Etymology
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musty (adj.)

1520s, "moldy, sour," perhaps a variant of moisty "moist, damp" (see moist), but musty, of bread, "containing must" is attested mid-15c., and from 15c.-19c. must also was a variant of musk. Related: Mustiness.

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maun (v.)

Scottish form of northern English moun "must," from Old Norse man, first- and third-person singular of munu "shall, will." Related: Maunna "must not."

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required (adj.)

"that must be done as a condition," c. 1600, past-participle adjective from require (v.). Required reading, that which must be read to attain an understanding of a subject, is attested from 1881.

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simile (n.)
late 14c., from Latin simile "a like thing; a comparison, likeness, parallel," neuter of similis "like, resembling, of the same kind" (see similar). Both things must be mentioned and the comparison directly stated. To Johnson, "A simile, to be perfect, must both illustrate and ennoble the subject."
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volleyball (n.)
1896, from volley (n.) in the sporting sense + ball (n.1). So called because the ball must be returned before it hits the ground.
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constructivism (n.)

1926, in reference to an abstract artistic and theatrical movement, emphasizing machines and mechanical devices, begun in Russia c. 1920, from Russian konstruktivizm; see constructive + -ism. Related: Constructivist.

THE out-and-out Constructivists have announced that the stage setting not only must be stripped of every shred of adventitious decoration but must be conceived anti-decoratively. [Sheldon Cheney, "Constructivism," Theatre Arts, vol. xi, 1927] 
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souffre-douleur (n.)
1845, French, literally "suffer sorrow;" one who is in a subservient position and must listen to or share another's troubles, specifically "a woman who acts as a paid companion to an older woman."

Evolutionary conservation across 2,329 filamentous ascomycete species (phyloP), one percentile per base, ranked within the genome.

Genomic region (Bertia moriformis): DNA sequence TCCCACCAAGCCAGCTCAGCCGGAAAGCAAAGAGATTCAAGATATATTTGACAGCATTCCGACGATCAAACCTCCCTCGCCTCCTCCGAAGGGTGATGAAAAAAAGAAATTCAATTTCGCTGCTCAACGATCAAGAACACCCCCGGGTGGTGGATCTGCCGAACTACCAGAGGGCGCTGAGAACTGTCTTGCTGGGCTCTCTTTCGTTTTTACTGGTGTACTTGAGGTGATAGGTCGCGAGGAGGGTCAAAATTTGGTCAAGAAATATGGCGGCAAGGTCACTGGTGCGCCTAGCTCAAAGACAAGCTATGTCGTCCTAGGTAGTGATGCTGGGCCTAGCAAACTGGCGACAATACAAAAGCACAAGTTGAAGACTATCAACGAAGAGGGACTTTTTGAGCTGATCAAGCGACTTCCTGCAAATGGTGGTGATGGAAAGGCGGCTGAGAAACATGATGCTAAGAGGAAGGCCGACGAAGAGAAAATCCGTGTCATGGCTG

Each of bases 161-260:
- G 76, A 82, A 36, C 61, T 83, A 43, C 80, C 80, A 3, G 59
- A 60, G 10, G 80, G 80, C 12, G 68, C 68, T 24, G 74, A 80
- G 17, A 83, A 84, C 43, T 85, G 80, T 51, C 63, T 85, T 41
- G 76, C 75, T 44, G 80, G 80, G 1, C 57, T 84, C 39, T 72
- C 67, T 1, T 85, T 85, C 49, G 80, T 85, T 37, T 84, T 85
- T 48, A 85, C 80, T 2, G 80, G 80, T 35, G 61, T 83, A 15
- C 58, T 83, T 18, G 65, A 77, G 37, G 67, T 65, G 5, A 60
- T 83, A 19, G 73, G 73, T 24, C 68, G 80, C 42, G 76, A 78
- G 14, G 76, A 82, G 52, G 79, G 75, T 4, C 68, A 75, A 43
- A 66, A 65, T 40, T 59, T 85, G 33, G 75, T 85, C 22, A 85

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conspicuous (adj.)

1540s, "open to view, catching the eye," from Latin conspicuus "visible, open to view; attracting attention, striking," from conspicere "to look at, observe, see, notice," from assimilated form of com-, here perhaps an intensive prefix (see com-), + specere "to look at" (from PIE root *spek- "to observe").

Meaning "obvious to the mind, forcing itself upon the attention" is from 1610s; hence "eminent, notable, distinguished." Related: Conspicuously; conspicuousness. Phrase conspicuous by its absence (1859) is said to be from Tacitus ("Annals" iii.76), in a passage about certain images: "sed præfulgebant ... eo ipso quod effigies eorum non visebantur."

Conspicuous consumption "expenditure on a lavish scale to enhance prestige" is attested by 1895 in published writing of Norwegian-American economist and sociologist Thorstein Vebeln, made famous in his "The Theory of the Leisure Class" (1899).

Not only must wealth be possessed, but there must be a show of its possession. It must be made obvious to all that there is an inexhaustible reserve. Hence leisure must be made conspicuous by "conspicuous consumption" and "conspicuous waste." If only enough persons and the right persons could see it and know it, it would be highly honorific to light a cigar occasionally with a thousand-dollar bill. A man must not limit his consumption to himself and his family. He must live in a palace many times larger than he can possibly fill, and have a large retinue of servants and retainers, ostensibly to minister to his wants, but really to make clear his ability to pay. [Lester F. Ward, review of "Theory of the Leisure Class" in The American Journal of Sociology, May 1900]
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shipshape (adj.)
also ship-shape, "properly arranged," 1640s, originally "according to the fashion of a (sailing) ship," where neatness is a priority and the rigging must be serviceable and stowed properly; from ship (n.) + shape (n.).
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tender (n.2)
"formal offer for acceptance," 1540s, from tender (v.). Specific sense of "money offered as payment" is from 1740, in legal tender "currency which by law must be accepted from a debtor" (see legal).
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